5. Rubric: The rubric is an essential tool for maintaining transparency for students. Teachers carefully design rubrics to define all the desired learning outcomes for a project, including which state standards students are expected to master and how performance will be measured for each outcome.

  • The rubric sets the standard for each project and is presented at the start so that students have clear goals to work toward.


6. Group contract: Individual accountability is a critical component of successful PBL, and Manor students use group contracts to document expectations for each team member. Each project team writes a contract that clearly defines everyone's roles, responsibilities, and contributions to the project, and students are held to it. Students can be fired if they do not fulfill their part of the contract and must complete the project on their own.


7. Research and collaboration: Once the project is launched, it is up to the students to work together to figure out what their final product is going to be and how they will acquire the knowledge they need to complete it.

  • Teachers provide workshops to go over concepts depending on students' needs, and they have students run workshops for each other to reinforce their learning and build collaboration.
  • To further the expectation that PBL is just like having a job question slips can be used to encourage students to try and solve problems on their own first.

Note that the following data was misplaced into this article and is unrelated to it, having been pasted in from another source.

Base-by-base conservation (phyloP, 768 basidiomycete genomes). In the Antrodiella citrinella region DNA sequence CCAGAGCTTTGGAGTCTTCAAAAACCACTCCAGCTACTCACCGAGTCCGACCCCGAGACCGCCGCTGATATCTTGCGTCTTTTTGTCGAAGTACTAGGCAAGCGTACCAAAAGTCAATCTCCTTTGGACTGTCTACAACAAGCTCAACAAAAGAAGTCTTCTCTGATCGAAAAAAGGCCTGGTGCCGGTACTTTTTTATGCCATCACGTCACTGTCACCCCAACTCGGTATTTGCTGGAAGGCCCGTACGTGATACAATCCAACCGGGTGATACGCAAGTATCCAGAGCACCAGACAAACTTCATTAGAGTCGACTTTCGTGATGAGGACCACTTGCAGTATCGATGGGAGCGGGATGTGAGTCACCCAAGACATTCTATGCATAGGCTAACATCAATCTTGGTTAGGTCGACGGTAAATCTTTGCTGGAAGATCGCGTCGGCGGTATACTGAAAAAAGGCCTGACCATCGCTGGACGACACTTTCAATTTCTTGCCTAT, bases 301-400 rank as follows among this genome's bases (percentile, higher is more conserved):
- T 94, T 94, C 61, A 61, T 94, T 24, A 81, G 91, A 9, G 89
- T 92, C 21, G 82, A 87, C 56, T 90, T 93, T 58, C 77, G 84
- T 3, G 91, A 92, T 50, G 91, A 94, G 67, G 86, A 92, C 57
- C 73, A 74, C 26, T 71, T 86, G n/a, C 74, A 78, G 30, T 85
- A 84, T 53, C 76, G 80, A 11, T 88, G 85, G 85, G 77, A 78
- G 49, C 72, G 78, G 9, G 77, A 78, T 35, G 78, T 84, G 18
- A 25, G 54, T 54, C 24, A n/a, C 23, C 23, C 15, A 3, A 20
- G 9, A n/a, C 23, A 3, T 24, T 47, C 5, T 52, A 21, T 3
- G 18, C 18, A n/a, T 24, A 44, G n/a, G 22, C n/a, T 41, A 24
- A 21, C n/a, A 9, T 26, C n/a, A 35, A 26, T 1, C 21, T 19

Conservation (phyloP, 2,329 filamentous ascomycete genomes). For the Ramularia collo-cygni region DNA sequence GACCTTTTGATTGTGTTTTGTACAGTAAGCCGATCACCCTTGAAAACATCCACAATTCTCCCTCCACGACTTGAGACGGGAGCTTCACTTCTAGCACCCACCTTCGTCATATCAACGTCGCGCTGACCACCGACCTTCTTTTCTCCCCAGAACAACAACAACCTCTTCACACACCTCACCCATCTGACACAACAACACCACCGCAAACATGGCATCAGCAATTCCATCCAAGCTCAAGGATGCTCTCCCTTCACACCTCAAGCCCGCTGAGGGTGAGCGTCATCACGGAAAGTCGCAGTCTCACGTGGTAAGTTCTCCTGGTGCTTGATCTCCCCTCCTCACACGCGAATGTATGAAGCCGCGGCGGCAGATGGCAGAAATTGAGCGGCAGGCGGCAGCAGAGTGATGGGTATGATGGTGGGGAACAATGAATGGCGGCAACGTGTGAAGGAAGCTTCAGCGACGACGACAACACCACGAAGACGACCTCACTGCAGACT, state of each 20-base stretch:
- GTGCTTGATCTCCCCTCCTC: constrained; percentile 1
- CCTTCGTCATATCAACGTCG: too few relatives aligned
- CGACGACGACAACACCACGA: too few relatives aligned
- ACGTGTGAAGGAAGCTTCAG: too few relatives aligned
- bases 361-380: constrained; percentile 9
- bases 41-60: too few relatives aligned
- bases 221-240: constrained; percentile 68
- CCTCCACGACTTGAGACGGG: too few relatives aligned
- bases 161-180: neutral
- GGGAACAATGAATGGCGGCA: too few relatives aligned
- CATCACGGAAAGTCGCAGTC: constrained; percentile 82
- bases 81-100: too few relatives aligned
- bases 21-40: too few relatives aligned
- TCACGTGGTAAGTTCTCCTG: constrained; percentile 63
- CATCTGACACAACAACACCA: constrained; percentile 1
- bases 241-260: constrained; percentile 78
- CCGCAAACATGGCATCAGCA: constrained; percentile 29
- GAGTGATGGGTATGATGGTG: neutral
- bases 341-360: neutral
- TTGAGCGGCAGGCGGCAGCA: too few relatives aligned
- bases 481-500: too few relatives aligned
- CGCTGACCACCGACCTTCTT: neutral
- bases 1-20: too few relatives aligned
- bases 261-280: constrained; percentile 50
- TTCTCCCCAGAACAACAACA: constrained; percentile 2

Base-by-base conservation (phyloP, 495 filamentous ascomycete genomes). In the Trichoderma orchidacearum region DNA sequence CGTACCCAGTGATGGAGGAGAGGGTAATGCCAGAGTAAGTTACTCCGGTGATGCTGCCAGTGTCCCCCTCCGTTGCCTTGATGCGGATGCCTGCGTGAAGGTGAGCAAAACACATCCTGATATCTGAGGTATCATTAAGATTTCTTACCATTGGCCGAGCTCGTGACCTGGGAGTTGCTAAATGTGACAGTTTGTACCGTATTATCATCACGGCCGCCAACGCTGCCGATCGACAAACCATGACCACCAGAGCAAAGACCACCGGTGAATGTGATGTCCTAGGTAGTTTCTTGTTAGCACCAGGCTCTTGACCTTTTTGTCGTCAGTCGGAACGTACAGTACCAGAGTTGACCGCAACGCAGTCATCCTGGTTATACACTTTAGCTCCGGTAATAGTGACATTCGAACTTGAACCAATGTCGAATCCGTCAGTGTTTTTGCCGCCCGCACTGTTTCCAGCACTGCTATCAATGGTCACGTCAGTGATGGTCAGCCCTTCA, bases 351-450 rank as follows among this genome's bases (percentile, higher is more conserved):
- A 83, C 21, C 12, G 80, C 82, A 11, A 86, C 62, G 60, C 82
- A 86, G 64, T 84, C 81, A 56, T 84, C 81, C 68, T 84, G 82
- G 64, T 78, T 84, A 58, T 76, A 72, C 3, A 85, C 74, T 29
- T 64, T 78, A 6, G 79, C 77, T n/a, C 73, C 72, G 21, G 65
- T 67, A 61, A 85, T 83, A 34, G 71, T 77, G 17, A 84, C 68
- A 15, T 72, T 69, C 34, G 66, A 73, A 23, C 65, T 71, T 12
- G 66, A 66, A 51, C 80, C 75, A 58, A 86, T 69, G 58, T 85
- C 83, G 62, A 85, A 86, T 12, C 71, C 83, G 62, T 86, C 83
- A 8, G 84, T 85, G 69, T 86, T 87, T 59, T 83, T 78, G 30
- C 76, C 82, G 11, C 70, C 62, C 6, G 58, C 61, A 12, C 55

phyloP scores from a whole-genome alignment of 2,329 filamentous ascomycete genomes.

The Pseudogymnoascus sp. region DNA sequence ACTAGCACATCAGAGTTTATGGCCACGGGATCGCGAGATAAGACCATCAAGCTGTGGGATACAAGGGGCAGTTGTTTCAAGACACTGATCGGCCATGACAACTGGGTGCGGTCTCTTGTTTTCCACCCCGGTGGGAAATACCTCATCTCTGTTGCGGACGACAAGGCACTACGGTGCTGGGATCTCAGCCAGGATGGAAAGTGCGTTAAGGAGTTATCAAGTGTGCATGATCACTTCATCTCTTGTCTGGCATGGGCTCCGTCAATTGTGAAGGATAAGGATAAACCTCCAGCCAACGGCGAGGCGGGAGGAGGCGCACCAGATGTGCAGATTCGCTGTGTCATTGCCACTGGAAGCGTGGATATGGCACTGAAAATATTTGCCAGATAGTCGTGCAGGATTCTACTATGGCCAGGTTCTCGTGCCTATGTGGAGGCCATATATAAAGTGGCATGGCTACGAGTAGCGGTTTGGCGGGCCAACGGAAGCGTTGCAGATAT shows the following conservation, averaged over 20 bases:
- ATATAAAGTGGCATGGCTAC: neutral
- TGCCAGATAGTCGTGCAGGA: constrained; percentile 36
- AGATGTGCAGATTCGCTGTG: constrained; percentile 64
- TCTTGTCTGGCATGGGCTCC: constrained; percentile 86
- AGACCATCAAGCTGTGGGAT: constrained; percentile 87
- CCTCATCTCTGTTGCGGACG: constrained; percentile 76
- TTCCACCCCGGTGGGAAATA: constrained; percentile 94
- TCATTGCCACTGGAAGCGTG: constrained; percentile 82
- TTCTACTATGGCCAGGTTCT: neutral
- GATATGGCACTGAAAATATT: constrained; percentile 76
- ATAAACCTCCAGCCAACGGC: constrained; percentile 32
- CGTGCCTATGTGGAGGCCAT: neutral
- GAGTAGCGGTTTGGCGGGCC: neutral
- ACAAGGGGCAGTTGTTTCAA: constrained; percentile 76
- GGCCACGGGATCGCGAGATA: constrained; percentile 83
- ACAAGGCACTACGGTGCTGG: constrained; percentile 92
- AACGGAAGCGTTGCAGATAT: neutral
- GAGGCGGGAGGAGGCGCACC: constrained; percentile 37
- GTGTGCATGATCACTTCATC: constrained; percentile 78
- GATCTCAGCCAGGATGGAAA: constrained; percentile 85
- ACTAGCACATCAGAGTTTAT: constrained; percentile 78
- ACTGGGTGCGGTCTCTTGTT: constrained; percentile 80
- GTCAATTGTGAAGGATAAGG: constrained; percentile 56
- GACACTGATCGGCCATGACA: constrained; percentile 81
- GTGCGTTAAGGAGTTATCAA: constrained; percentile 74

8. Assessment and adjustment: Throughout the process, teachers and students give and receive feedback and make adjustments accordingly. Teachers track student progress to make sure no student is falling behind. Depending on what they find, they might go back and do more scaffolding, quiz more, or provide additional workshops.


9. Presentations: Public presentations are the common element to all projects and finding an external audience makes the project extra rewarding for students.

  • Verbal communication,
  • public speaking, and
  • other important nonacademic skills are honed in this process


10. Final assessment: Because teachers take pains to observe student progress throughout the process, the final assessments tend to be relatively easy. The work up front on creating a clearly defined rubric that identifies multiple learning outcomes and criteria also helps considerably.

By now we are sure you want to know:

What is the difference between doing projects and Project Based Learning? (Mayer, 2012)

Let's Try It...

Here is what a completed lesson plan will look like :)

Go to Google Forms and fill out your lesson plan so we can all share with each other!

Go to this website to complete your project!

http://goo.gl/ecBdu

Sources:

Mariko , N. (2012, May 23). A step-by-step guide to the best projects. Retrieved from http://www.edutopia.org/stw-project-based-learning-best-practices-guide

Mayer, A. (2012, Novemer 28). Project based learning. Retrieved from http://www.friedtechnology.com/

Erikson, L. (2007). Concept-based curriculum and instruction for the thinking classroom. Thousand Oaks, California: Corwin Press.